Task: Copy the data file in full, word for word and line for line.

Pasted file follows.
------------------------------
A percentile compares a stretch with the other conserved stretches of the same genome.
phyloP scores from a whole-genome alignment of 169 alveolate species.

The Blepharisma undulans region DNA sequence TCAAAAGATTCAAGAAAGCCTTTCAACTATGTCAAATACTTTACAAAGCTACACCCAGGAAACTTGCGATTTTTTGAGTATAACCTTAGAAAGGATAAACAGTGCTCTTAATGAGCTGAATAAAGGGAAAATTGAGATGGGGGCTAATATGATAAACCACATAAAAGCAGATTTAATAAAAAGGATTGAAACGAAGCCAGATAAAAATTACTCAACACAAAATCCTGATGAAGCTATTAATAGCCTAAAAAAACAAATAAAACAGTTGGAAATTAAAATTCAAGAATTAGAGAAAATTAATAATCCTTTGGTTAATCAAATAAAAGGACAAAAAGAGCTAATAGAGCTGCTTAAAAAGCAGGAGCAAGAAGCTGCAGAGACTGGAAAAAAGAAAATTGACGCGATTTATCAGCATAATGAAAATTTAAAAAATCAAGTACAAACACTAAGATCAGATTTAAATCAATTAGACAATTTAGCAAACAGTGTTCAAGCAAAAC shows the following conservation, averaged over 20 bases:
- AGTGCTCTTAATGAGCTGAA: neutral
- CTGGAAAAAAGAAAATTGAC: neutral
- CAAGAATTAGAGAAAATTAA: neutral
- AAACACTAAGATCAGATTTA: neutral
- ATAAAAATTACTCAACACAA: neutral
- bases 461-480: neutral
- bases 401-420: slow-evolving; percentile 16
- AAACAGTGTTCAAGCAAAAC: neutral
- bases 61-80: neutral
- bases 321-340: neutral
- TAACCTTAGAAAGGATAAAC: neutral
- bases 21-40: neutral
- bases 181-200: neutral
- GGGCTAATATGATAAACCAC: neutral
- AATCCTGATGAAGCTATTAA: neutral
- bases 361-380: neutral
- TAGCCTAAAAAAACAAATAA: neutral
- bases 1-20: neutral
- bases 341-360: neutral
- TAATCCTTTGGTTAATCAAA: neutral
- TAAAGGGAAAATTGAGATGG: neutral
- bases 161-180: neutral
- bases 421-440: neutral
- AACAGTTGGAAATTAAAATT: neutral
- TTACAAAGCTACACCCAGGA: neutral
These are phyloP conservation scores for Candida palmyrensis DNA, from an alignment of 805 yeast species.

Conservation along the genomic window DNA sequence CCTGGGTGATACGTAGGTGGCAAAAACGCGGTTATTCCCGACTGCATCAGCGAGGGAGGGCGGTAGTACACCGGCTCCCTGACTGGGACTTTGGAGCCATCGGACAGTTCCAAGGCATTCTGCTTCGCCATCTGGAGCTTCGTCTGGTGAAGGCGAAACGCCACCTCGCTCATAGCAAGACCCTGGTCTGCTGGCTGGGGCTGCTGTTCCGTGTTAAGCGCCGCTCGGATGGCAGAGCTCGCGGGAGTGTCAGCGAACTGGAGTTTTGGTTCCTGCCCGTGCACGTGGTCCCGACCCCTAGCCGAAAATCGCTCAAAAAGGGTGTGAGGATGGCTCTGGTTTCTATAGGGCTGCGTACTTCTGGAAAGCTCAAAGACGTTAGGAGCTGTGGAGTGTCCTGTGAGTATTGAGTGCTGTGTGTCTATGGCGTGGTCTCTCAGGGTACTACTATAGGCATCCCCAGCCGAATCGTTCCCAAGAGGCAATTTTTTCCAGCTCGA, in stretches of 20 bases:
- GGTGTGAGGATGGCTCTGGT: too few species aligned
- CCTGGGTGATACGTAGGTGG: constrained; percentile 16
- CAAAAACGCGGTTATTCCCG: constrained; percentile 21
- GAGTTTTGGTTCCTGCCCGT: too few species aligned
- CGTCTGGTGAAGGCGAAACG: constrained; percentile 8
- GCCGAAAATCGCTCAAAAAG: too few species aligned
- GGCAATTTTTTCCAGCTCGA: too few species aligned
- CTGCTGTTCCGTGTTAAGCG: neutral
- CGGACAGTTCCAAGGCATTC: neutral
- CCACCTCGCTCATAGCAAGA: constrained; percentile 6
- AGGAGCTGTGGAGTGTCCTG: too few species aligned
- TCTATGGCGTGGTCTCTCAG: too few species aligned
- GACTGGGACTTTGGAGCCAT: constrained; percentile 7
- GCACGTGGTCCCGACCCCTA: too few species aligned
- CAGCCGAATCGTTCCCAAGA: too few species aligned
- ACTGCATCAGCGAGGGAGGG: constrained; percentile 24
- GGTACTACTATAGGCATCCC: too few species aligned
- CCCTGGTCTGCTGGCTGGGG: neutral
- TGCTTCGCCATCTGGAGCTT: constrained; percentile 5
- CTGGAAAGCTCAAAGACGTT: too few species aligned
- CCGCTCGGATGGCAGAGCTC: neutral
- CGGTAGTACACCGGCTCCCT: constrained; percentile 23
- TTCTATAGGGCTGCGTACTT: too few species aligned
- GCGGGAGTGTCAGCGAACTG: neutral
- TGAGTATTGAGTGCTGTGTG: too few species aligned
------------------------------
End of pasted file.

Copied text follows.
A percentile compares a stretch with the other conserved stretches of the same genome.
phyloP scores from a whole-genome alignment of 169 alveolate species.

The Blepharisma undulans region DNA sequence TCAAAAGATTCAAGAAAGCCTTTCAACTATGTCAAATACTTTACAAAGCTACACCCAGGAAACTTGCGATTTTTTGAGTATAACCTTAGAAAGGATAAACAGTGCTCTTAATGAGCTGAATAAAGGGAAAATTGAGATGGGGGCTAATATGATAAACCACATAAAAGCAGATTTAATAAAAAGGATTGAAACGAAGCCAGATAAAAATTACTCAACACAAAATCCTGATGAAGCTATTAATAGCCTAAAAAAACAAATAAAACAGTTGGAAATTAAAATTCAAGAATTAGAGAAAATTAATAATCCTTTGGTTAATCAAATAAAAGGACAAAAAGAGCTAATAGAGCTGCTTAAAAAGCAGGAGCAAGAAGCTGCAGAGACTGGAAAAAAGAAAATTGACGCGATTTATCAGCATAATGAAAATTTAAAAAATCAAGTACAAACACTAAGATCAGATTTAAATCAATTAGACAATTTAGCAAACAGTGTTCAAGCAAAAC shows the following conservation, averaged over 20 bases:
- AGTGCTCTTAATGAGCTGAA: neutral
- CTGGAAAAAAGAAAATTGAC: neutral
- CAAGAATTAGAGAAAATTAA: neutral
- AAACACTAAGATCAGATTTA: neutral
- ATAAAAATTACTCAACACAA: neutral
- bases 461-480: neutral
- bases 401-420: slow-evolving; percentile 16
- AAACAGTGTTCAAGCAAAAC: neutral
- bases 61-80: neutral
- bases 321-340: neutral
- TAACCTTAGAAAGGATAAAC: neutral
- bases 21-40: neutral
- bases 181-200: neutral
- GGGCTAATATGATAAACCAC: neutral
- AATCCTGATGAAGCTATTAA: neutral
- bases 361-380: neutral
- TAGCCTAAAAAAACAAATAA: neutral
- bases 1-20: neutral
- bases 341-360: neutral
- TAATCCTTTGGTTAATCAAA: neutral
- TAAAGGGAAAATTGAGATGG: neutral
- bases 161-180: neutral
- bases 421-440: neutral
- AACAGTTGGAAATTAAAATT: neutral
- TTACAAAGCTACACCCAGGA: neutral
These are phyloP conservation scores for Candida palmyrensis DNA, from an alignment of 805 yeast species.

Conservation along the genomic window DNA sequence CCTGGGTGATACGTAGGTGGCAAAAACGCGGTTATTCCCGACTGCATCAGCGAGGGAGGGCGGTAGTACACCGGCTCCCTGACTGGGACTTTGGAGCCATCGGACAGTTCCAAGGCATTCTGCTTCGCCATCTGGAGCTTCGTCTGGTGAAGGCGAAACGCCACCTCGCTCATAGCAAGACCCTGGTCTGCTGGCTGGGGCTGCTGTTCCGTGTTAAGCGCCGCTCGGATGGCAGAGCTCGCGGGAGTGTCAGCGAACTGGAGTTTTGGTTCCTGCCCGTGCACGTGGTCCCGACCCCTAGCCGAAAATCGCTCAAAAAGGGTGTGAGGATGGCTCTGGTTTCTATAGGGCTGCGTACTTCTGGAAAGCTCAAAGACGTTAGGAGCTGTGGAGTGTCCTGTGAGTATTGAGTGCTGTGTGTCTATGGCGTGGTCTCTCAGGGTACTACTATAGGCATCCCCAGCCGAATCGTTCCCAAGAGGCAATTTTTTCCAGCTCGA, in stretches of 20 bases:
- GGTGTGAGGATGGCTCTGGT: too few species aligned
- CCTGGGTGATACGTAGGTGG: constrained; percentile 16
- CAAAAACGCGGTTATTCCCG: constrained; percentile 21
- GAGTTTTGGTTCCTGCCCGT: too few species aligned
- CGTCTGGTGAAGGCGAAACG: constrained; percentile 8
- GCCGAAAATCGCTCAAAAAG: too few species aligned
- GGCAATTTTTTCCAGCTCGA: too few species aligned
- CTGCTGTTCCGTGTTAAGCG: neutral
- CGGACAGTTCCAAGGCATTC: neutral
- CCACCTCGCTCATAGCAAGA: constrained; percentile 6
- AGGAGCTGTGGAGTGTCCTG: too few species aligned
- TCTATGGCGTGGTCTCTCAG: too few species aligned
- GACTGGGACTTTGGAGCCAT: constrained; percentile 7
- GCACGTGGTCCCGACCCCTA: too few species aligned
- CAGCCGAATCGTTCCCAAGA: too few species aligned
- ACTGCATCAGCGAGGGAGGG: constrained; percentile 24
- GGTACTACTATAGGCATCCC: too few species aligned
- CCCTGGTCTGCTGGCTGGGG: neutral
- TGCTTCGCCATCTGGAGCTT: constrained; percentile 5
- CTGGAAAGCTCAAAGACGTT: too few species aligned
- CCGCTCGGATGGCAGAGCTC: neutral
- CGGTAGTACACCGGCTCCCT: constrained; percentile 23
- TTCTATAGGGCTGCGTACTT: too few species aligned
- GCGGGAGTGTCAGCGAACTG: neutral
- TGAGTATTGAGTGCTGTGTG: too few species aligned